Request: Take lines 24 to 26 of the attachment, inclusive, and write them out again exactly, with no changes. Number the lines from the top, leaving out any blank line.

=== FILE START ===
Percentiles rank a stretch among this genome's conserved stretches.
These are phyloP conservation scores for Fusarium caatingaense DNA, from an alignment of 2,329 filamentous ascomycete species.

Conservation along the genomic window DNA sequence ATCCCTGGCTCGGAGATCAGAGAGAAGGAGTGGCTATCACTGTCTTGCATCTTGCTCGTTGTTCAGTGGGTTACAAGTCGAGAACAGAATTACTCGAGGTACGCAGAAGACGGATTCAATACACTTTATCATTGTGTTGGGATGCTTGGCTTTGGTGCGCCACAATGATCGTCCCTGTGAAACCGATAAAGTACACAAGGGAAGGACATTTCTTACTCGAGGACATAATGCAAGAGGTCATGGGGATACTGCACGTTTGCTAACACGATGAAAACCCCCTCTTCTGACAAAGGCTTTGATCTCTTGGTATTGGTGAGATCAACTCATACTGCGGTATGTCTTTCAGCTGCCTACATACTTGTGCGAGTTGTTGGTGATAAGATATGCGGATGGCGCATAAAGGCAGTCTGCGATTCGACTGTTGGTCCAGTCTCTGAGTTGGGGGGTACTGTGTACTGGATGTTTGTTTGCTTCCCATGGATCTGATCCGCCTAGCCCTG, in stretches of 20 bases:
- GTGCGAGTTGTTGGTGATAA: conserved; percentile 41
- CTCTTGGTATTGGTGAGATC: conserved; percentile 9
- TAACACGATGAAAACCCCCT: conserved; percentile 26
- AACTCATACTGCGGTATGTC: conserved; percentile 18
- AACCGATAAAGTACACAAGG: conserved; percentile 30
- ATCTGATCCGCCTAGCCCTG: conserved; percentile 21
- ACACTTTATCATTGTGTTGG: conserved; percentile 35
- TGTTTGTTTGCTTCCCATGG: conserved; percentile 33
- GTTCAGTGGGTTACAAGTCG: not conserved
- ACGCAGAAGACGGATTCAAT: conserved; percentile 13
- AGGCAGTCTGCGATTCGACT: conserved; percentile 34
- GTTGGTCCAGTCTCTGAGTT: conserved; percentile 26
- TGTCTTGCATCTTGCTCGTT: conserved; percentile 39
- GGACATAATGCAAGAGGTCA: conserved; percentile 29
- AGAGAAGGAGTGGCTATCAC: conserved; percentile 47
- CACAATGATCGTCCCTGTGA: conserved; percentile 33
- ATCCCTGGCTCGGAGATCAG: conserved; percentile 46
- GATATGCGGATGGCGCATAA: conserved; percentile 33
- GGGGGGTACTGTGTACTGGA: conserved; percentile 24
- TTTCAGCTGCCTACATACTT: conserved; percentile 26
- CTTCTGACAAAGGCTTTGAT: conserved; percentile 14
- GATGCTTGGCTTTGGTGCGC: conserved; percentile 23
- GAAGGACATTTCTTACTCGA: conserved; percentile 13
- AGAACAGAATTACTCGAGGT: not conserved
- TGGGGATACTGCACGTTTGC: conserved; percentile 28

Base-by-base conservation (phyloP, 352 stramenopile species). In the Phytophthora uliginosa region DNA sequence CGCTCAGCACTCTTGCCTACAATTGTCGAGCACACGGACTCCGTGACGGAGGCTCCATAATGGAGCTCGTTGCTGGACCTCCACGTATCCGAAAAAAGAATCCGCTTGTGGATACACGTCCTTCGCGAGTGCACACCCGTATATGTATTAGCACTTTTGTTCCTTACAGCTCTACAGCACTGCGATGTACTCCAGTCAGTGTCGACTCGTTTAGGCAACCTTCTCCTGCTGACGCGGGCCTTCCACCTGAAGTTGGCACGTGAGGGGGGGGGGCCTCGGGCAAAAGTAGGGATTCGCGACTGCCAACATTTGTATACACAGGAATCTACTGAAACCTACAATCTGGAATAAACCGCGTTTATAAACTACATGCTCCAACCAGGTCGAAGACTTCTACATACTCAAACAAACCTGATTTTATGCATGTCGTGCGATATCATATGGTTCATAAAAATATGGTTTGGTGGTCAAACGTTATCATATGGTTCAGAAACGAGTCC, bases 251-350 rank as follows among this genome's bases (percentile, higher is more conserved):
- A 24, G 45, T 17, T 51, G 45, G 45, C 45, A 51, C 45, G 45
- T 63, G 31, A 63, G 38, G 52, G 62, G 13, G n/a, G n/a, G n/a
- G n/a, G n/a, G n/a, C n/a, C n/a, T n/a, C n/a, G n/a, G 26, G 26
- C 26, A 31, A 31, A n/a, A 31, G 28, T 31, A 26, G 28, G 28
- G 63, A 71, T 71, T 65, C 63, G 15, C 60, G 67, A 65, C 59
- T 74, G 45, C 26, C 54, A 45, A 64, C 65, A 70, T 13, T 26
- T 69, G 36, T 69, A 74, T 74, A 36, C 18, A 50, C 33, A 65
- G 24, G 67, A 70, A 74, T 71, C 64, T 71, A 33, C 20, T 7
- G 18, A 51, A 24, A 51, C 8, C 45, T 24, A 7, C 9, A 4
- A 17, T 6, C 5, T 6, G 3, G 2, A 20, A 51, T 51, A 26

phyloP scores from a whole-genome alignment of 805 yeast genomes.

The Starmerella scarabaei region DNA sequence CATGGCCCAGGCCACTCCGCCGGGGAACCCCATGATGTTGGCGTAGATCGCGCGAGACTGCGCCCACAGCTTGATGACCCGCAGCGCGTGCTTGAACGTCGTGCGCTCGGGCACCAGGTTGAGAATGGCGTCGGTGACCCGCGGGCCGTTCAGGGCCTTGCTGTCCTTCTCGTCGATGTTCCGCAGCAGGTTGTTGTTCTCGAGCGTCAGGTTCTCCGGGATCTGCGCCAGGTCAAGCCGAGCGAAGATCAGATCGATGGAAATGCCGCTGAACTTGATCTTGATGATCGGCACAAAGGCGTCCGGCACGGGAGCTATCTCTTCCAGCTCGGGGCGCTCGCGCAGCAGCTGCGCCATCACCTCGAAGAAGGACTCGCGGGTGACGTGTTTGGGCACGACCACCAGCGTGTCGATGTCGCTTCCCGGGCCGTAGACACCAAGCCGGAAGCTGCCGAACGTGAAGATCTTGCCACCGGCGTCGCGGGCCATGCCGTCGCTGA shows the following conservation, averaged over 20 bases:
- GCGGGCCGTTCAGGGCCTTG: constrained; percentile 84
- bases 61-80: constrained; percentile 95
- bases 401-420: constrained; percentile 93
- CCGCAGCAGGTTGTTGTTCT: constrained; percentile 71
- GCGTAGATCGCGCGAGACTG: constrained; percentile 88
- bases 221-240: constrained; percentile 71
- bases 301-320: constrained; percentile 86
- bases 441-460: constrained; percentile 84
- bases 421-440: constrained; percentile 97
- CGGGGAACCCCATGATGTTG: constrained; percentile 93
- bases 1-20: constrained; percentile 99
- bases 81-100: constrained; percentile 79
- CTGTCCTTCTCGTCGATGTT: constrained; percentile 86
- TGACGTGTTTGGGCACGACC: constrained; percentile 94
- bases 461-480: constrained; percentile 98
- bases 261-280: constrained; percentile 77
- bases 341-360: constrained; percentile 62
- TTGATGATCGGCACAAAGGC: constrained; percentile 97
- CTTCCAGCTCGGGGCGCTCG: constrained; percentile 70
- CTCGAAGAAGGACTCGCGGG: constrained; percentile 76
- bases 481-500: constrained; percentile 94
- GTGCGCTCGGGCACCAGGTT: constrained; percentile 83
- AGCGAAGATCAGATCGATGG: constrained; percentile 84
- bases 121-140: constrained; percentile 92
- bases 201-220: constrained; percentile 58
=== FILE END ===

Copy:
- CTTCTGACAAAGGCTTTGAT: conserved; percentile 14
- GATGCTTGGCTTTGGTGCGC: conserved; percentile 23
- GAAGGACATTTCTTACTCGA: conserved; percentile 13